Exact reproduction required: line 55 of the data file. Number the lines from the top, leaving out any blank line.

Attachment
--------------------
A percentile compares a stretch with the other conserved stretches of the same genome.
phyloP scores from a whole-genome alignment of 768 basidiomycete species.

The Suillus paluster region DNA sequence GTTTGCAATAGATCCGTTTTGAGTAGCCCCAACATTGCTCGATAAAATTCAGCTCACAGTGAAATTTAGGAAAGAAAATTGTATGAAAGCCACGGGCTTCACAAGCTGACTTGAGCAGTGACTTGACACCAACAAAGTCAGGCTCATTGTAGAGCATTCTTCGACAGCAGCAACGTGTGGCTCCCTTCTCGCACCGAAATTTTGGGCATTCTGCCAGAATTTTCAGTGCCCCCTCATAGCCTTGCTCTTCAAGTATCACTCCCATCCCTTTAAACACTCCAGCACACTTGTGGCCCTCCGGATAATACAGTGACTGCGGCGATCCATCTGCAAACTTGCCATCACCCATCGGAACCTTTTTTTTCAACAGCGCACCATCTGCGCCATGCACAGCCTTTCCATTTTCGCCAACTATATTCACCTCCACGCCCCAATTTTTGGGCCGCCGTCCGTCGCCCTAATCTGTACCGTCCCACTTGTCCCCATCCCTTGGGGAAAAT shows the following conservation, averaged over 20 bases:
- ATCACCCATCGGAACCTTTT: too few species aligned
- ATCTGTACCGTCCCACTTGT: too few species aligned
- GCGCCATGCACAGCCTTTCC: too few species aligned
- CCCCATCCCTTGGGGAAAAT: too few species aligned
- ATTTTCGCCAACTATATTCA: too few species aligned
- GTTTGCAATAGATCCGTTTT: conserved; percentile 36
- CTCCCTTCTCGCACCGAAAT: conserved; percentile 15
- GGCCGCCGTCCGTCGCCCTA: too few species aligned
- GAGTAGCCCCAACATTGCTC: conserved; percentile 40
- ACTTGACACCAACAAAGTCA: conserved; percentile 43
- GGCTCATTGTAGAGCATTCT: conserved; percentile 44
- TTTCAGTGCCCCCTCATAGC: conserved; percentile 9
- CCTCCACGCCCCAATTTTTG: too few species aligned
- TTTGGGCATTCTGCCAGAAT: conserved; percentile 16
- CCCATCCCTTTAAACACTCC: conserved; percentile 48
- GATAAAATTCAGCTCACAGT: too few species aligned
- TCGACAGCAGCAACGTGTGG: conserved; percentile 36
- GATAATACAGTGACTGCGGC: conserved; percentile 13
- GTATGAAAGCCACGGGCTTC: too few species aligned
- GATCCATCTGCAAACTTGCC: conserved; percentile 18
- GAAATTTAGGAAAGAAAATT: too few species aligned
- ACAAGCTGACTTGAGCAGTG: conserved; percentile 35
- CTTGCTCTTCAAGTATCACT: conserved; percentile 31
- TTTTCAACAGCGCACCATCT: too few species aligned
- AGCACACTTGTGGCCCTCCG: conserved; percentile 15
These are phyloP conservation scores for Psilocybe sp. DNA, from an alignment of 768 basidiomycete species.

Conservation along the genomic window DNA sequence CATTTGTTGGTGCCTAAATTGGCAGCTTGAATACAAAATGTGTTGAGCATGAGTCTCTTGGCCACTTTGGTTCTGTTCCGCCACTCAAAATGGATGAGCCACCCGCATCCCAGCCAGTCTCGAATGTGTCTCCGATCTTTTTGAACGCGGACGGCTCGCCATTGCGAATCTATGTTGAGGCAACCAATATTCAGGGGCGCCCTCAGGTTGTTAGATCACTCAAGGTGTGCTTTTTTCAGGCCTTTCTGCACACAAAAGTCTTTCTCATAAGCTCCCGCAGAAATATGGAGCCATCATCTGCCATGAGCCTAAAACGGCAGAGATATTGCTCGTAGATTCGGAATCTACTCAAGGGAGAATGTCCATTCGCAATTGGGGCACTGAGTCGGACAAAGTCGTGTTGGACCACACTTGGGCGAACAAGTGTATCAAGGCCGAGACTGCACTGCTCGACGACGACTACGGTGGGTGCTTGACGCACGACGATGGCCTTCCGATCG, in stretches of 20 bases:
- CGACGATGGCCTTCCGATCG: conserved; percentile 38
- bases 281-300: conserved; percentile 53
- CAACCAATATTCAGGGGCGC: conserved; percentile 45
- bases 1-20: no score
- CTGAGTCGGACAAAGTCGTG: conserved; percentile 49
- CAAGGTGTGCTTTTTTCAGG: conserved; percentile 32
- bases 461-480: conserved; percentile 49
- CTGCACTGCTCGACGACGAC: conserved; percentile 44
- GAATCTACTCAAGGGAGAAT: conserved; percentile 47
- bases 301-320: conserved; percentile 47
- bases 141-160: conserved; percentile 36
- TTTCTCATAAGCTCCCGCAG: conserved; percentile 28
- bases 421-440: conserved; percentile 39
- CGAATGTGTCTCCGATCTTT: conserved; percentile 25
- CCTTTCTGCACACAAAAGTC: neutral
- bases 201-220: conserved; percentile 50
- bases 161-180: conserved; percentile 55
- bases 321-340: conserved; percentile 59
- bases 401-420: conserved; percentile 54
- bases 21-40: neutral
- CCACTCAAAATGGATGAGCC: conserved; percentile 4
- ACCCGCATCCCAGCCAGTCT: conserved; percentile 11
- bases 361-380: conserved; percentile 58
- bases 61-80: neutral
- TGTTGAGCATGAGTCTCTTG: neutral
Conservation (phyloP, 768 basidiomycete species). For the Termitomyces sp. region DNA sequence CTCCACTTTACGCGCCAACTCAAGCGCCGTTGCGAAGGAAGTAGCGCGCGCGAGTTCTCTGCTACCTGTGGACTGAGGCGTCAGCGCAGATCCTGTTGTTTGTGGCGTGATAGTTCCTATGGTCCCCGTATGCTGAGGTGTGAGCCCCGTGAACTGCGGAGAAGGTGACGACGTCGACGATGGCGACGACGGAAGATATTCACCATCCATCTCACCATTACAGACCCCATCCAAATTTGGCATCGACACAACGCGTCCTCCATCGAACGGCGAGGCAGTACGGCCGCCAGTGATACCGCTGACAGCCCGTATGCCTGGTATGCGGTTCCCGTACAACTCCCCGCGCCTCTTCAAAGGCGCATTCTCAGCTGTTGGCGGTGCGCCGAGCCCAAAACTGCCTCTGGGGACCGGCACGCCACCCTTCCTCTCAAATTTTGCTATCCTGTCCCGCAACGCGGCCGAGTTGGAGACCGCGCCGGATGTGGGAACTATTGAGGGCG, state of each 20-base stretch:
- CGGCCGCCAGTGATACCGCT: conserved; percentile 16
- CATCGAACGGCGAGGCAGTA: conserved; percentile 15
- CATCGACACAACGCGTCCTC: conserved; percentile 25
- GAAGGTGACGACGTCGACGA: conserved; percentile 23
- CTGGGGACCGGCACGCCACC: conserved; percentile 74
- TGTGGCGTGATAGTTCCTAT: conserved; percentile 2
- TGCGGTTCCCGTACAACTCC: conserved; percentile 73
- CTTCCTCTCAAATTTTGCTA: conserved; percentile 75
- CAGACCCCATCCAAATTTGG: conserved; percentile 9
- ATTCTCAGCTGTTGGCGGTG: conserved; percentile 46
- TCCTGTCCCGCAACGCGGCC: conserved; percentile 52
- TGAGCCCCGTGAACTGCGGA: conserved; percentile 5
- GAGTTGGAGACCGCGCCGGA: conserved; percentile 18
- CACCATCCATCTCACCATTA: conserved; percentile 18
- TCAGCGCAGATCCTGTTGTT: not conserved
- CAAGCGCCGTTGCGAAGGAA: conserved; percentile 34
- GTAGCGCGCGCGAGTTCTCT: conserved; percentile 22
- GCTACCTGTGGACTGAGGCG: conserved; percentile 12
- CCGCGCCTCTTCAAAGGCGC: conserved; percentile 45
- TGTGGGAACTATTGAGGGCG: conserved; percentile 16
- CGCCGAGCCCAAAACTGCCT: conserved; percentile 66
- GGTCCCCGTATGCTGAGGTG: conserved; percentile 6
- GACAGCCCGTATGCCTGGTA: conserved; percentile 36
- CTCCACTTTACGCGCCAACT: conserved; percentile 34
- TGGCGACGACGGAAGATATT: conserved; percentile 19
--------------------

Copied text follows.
- TGTTGAGCATGAGTCTCTTG: neutral